c. Invite your adversary to provide information or ways to overcome the impediment (e.g., what are the weaknesses in my case that I may have missed, or how can we give you benefits other than money).
4. Should you propose focusing on business deal alternatives in the joint session?
5. To what extent should you avoid telling the other side its weaknesses and use the mediator to tell them their bad news?
6. Avoid hyperbole, overstatement, strident tone and accusatory or insulting statements (e.g., "It's a lie", "Your position is absurd", "Your case stinks and is worth only nuisance value").
7. Show empathy to the other side if appropriate.
8. Don't discuss money or other types of consideration yet.
B. How Should You Evaluate and Respond to Your Adversary's Opening Statement?
1. Listen for clues as to their needs and interests.
2. Be prepared to respond if your adversary communicates threats, insults or a positional bargaining approach.
C. Consider Communications After the Opening Statements
1. to get clarification or information from your adversary (as opposed to arguing);
2. to explore possible business deal alternatives to litigation.
III. The Initial Caucus
A. Consider Asking the Mediator For His or Her Views as to the Litigation Alternative.
B. Should You Negotiate with the Mediator?
C. To What Extent Should You Disclose the Weaknesses in Your Case to the Mediator?
D. Consider the Extent to Which You Should Hold Back Some Strengths or Arguments For Later.
E. Give the Mediator Ammunition to Show the Other Side Its Weaknesses.
F. Coach the Mediator Not to Permit the Other Side to Discuss Money Before the Mediator Does Risk Analysis with Them
G. Don't Make or Respond to "Out-Of-The-Ballpark" Offers or Demands.
H. Coach the Mediator to Discourage the Other Side to Avoid Making "Out-Of-The-Ballpark" Offers or Demands.
I. Consider Using the Mediator:
1. to convey difficult messages to your adversary;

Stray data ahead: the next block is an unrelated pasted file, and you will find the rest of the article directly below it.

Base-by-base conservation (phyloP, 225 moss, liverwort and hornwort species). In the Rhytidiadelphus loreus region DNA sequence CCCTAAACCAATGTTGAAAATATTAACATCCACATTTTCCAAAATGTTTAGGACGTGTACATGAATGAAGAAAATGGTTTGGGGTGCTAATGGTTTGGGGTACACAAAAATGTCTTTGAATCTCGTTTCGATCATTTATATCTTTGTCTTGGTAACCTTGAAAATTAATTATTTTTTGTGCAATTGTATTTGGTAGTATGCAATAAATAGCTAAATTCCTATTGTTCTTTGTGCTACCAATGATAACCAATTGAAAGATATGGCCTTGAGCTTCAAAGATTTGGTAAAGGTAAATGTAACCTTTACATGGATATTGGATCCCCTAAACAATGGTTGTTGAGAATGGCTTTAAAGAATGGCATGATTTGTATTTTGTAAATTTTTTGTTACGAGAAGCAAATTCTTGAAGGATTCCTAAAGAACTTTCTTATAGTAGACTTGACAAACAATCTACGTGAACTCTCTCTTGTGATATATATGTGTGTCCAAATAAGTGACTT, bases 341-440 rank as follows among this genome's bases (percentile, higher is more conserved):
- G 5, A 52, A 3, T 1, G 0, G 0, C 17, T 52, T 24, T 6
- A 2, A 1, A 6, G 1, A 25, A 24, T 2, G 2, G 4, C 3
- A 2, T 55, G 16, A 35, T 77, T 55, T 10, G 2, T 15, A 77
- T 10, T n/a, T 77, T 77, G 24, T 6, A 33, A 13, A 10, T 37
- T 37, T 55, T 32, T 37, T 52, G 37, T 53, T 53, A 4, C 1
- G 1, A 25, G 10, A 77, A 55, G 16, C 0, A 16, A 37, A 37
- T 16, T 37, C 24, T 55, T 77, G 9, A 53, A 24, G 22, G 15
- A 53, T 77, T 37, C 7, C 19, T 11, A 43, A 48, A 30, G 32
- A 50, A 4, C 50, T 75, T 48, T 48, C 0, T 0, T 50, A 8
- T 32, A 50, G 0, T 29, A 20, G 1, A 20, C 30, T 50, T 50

2. to get information from your adversary;
3. to test the viability of settlement alternatives;
4. to orchestrate the negotiation;
5. to help get your client to be realistic about his or her litigation alternative.
J. Coach the Mediator to Let the Other Side Vent and Have Its Feelings Validated so It can Focus on Tomorrow Rather Than Yesterday.
IV. Subsequent Caucuses
A. Consider When and How It's Better to Let the Mediator be the Author of Your Proposals to Avoid Reactive Devaluation.
B. Make a Reasonable Opening Offer or Response Through the Mediator:
1. Leave room for movement;
2. Consider offering a range rather than an absolute number.
C. Look for Clues in what the Mediator Tells You About the Other Side.
D. Consider Holding Back Some Strengths and Some Proposals Until the Final Caucus.
E. Don't Accept the Other Side's Proposals Too Quickly.
F. Support Your Proposals with Reasons.
G. Coach the Mediator on How to Let (A) the Plaintiff Feel It is Getting the Last Available Dollar From the Defendant or (B) the Defendant Feel It is Not Overpaying (As The Case May Be)
H. Should You Tell the Mediator Your Real "Bottom Line" (or "Last Dollar")?
I. Should You Say to the Mediator "This is the Most We Will Pay Unless You Can Show Me I'm Missing Something?"
J. Explain to the Mediator the Basis of Your Rational Costs/Benefit Analysis.
V. Breaking Impasse and Closing the Deal:
A. Consider Offering any Available Non-Monetary Concessions at This Time (e.g., Apology, Letter of Recommendation or Amended U-5).
B. Consider Suggesting that the Mediator Propose Conditional Offers.
C. Consider Orchestrating a Mediator's Proposal.
D. Don't Accept the Mediator's Proposal Too Quickly.
E. Consider Baseball or High/Low Arbitration to Close the Gap.
F. Consider Finalizing a Potentially Controversial Settlement Agreement Even Though the Dollar Amount is Still Open:
1. It commits both sides to the process;
2. It creates momentum -- how can we let it fail now?
G. Consider Whether the Process Should Keep Going or Take a Breather.
H. Consider Whether the Lawyers or the Parties Should Confer Separately with Each Other or with the Mediator.
I. Consider the Desirability of Imposing a Deadline (Even if Flexible).
VI. Conclusion- Mediation is an adversarial as well as a collaborative process.